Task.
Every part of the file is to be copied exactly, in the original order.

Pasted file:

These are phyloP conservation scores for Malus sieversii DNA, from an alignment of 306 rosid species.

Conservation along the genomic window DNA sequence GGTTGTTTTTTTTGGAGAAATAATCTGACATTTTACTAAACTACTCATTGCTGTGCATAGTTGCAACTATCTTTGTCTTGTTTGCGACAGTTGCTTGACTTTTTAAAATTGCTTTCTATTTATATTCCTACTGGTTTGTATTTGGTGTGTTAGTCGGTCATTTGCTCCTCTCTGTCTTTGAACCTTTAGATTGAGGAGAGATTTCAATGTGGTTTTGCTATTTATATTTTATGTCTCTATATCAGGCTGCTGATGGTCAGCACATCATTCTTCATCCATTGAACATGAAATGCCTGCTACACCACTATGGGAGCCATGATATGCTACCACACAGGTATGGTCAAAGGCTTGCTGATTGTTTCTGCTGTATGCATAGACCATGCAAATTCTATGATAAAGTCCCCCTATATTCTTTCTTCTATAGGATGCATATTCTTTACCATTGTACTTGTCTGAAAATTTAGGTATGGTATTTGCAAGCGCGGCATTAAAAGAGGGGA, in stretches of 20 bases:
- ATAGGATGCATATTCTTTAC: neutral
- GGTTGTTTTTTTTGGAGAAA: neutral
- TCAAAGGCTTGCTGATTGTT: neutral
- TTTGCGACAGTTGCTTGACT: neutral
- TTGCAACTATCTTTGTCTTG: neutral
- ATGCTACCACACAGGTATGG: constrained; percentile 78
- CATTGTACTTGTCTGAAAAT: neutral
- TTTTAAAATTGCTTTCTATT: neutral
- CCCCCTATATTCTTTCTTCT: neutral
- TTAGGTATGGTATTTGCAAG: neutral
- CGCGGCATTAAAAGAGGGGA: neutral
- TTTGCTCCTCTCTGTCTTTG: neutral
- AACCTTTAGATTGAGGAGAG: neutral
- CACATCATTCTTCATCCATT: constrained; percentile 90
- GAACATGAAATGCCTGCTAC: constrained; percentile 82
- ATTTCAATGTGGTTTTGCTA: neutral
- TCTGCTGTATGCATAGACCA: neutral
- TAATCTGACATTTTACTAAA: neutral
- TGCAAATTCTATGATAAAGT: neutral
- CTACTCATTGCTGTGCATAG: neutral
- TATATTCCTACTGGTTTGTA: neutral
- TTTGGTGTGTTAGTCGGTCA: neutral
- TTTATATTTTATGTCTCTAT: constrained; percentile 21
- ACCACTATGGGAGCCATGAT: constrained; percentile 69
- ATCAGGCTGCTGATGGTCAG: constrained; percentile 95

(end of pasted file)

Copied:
These are phyloP conservation scores for Malus sieversii DNA, from an alignment of 306 rosid species.

Conservation along the genomic window DNA sequence GGTTGTTTTTTTTGGAGAAATAATCTGACATTTTACTAAACTACTCATTGCTGTGCATAGTTGCAACTATCTTTGTCTTGTTTGCGACAGTTGCTTGACTTTTTAAAATTGCTTTCTATTTATATTCCTACTGGTTTGTATTTGGTGTGTTAGTCGGTCATTTGCTCCTCTCTGTCTTTGAACCTTTAGATTGAGGAGAGATTTCAATGTGGTTTTGCTATTTATATTTTATGTCTCTATATCAGGCTGCTGATGGTCAGCACATCATTCTTCATCCATTGAACATGAAATGCCTGCTACACCACTATGGGAGCCATGATATGCTACCACACAGGTATGGTCAAAGGCTTGCTGATTGTTTCTGCTGTATGCATAGACCATGCAAATTCTATGATAAAGTCCCCCTATATTCTTTCTTCTATAGGATGCATATTCTTTACCATTGTACTTGTCTGAAAATTTAGGTATGGTATTTGCAAGCGCGGCATTAAAAGAGGGGA, in stretches of 20 bases:
- ATAGGATGCATATTCTTTAC: neutral
- GGTTGTTTTTTTTGGAGAAA: neutral
- TCAAAGGCTTGCTGATTGTT: neutral
- TTTGCGACAGTTGCTTGACT: neutral
- TTGCAACTATCTTTGTCTTG: neutral
- ATGCTACCACACAGGTATGG: constrained; percentile 78
- CATTGTACTTGTCTGAAAAT: neutral
- TTTTAAAATTGCTTTCTATT: neutral
- CCCCCTATATTCTTTCTTCT: neutral
- TTAGGTATGGTATTTGCAAG: neutral
- CGCGGCATTAAAAGAGGGGA: neutral
- TTTGCTCCTCTCTGTCTTTG: neutral
- AACCTTTAGATTGAGGAGAG: neutral
- CACATCATTCTTCATCCATT: constrained; percentile 90
- GAACATGAAATGCCTGCTAC: constrained; percentile 82
- ATTTCAATGTGGTTTTGCTA: neutral
- TCTGCTGTATGCATAGACCA: neutral
- TAATCTGACATTTTACTAAA: neutral
- TGCAAATTCTATGATAAAGT: neutral
- CTACTCATTGCTGTGCATAG: neutral
- TATATTCCTACTGGTTTGTA: neutral
- TTTGGTGTGTTAGTCGGTCA: neutral
- TTTATATTTTATGTCTCTAT: constrained; percentile 21
- ACCACTATGGGAGCCATGAT: constrained; percentile 69
- ATCAGGCTGCTGATGGTCAG: constrained; percentile 95